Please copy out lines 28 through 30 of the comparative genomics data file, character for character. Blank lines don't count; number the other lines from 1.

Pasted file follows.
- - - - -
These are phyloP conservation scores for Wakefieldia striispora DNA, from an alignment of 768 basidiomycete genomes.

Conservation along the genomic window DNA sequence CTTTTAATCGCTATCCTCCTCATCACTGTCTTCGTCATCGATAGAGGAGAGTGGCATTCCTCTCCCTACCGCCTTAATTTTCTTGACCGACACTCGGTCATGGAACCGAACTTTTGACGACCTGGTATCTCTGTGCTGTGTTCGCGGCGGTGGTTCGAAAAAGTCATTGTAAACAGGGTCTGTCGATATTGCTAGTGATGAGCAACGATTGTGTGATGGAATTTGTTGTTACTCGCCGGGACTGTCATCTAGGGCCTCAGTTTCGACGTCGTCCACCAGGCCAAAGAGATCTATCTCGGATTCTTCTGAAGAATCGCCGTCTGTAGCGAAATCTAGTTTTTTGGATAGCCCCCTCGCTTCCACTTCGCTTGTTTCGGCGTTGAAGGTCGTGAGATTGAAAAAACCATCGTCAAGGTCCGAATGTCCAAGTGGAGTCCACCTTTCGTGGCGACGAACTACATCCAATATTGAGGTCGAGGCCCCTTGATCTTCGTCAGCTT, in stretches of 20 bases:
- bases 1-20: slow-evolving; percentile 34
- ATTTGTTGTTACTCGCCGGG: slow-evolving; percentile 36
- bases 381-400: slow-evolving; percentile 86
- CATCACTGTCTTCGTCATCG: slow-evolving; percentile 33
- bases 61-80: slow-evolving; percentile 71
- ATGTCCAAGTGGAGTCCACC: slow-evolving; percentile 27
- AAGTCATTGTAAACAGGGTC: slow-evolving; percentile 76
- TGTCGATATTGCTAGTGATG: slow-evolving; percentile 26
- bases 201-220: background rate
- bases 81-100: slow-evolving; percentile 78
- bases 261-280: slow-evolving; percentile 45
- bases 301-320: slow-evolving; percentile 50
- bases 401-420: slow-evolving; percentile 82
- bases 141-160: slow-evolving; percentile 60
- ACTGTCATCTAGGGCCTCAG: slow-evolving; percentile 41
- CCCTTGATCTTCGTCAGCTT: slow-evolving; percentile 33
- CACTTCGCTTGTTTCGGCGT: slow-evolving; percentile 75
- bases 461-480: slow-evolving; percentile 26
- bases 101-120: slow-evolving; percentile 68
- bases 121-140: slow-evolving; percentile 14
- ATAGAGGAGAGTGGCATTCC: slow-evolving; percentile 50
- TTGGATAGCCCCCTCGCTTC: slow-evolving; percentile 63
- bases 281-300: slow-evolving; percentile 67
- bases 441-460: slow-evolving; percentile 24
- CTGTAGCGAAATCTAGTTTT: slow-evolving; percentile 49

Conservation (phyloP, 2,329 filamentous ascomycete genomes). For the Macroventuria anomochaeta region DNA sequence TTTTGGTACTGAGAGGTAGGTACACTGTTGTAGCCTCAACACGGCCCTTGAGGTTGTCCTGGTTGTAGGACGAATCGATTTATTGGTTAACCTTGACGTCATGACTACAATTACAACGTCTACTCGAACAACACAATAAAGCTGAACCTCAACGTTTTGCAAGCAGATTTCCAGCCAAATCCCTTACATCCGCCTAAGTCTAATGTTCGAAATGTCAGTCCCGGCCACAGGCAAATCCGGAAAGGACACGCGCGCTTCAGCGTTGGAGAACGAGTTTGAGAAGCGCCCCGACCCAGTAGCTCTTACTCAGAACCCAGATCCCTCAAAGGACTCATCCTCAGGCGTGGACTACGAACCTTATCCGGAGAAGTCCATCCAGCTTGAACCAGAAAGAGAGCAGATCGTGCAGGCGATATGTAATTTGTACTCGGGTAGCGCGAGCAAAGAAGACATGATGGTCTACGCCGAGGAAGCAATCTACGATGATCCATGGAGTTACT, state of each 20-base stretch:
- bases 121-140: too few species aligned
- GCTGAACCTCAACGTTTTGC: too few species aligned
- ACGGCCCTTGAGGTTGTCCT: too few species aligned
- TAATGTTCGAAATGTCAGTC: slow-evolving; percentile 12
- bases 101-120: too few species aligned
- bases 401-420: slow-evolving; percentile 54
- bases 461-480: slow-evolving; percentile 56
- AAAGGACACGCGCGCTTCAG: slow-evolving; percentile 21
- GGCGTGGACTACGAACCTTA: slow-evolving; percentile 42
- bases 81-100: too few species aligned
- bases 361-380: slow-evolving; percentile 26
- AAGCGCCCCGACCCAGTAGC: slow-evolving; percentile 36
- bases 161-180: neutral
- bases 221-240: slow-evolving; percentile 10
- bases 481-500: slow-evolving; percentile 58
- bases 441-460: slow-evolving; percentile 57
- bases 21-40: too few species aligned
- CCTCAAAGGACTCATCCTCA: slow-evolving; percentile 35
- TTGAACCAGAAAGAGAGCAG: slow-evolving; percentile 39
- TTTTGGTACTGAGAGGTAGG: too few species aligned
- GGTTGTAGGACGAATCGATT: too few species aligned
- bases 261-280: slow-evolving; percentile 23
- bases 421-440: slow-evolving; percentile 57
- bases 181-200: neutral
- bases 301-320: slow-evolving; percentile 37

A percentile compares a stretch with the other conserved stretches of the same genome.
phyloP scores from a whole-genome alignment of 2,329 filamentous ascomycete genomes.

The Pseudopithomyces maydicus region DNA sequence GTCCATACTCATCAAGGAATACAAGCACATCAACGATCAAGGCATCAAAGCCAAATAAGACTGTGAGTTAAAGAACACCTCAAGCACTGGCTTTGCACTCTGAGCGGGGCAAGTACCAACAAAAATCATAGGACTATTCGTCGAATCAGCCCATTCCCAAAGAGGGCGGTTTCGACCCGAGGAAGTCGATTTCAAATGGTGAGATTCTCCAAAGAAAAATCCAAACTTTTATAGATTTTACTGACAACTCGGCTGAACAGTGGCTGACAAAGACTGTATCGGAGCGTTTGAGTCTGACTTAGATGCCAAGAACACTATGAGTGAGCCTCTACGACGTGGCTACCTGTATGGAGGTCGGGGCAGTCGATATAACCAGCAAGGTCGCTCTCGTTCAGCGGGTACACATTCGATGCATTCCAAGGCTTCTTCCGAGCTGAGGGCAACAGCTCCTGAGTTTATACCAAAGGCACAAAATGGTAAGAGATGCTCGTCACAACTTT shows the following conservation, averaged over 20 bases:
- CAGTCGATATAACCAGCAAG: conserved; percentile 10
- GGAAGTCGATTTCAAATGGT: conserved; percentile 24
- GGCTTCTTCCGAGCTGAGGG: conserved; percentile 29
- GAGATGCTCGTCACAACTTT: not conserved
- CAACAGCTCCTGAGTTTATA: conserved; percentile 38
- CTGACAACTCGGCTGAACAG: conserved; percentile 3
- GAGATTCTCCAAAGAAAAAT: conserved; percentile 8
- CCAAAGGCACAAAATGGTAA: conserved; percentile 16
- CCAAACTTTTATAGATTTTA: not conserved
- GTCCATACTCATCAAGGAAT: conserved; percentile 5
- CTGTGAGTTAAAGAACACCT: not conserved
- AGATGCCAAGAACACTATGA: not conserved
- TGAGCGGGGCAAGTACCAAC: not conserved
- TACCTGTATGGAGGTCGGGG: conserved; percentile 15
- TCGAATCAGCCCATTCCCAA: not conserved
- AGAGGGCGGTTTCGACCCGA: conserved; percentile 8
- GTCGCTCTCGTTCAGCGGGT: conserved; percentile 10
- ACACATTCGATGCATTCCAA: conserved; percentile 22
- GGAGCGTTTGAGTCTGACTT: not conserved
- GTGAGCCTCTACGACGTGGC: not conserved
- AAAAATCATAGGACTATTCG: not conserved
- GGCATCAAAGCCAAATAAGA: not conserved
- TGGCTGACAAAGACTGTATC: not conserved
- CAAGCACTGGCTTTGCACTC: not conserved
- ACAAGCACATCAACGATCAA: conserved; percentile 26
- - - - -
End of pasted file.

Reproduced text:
Conservation (phyloP, 2,329 filamentous ascomycete genomes). For the Macroventuria anomochaeta region DNA sequence TTTTGGTACTGAGAGGTAGGTACACTGTTGTAGCCTCAACACGGCCCTTGAGGTTGTCCTGGTTGTAGGACGAATCGATTTATTGGTTAACCTTGACGTCATGACTACAATTACAACGTCTACTCGAACAACACAATAAAGCTGAACCTCAACGTTTTGCAAGCAGATTTCCAGCCAAATCCCTTACATCCGCCTAAGTCTAATGTTCGAAATGTCAGTCCCGGCCACAGGCAAATCCGGAAAGGACACGCGCGCTTCAGCGTTGGAGAACGAGTTTGAGAAGCGCCCCGACCCAGTAGCTCTTACTCAGAACCCAGATCCCTCAAAGGACTCATCCTCAGGCGTGGACTACGAACCTTATCCGGAGAAGTCCATCCAGCTTGAACCAGAAAGAGAGCAGATCGTGCAGGCGATATGTAATTTGTACTCGGGTAGCGCGAGCAAAGAAGACATGATGGTCTACGCCGAGGAAGCAATCTACGATGATCCATGGAGTTACT, state of each 20-base stretch:
- bases 121-140: too few species aligned
- GCTGAACCTCAACGTTTTGC: too few species aligned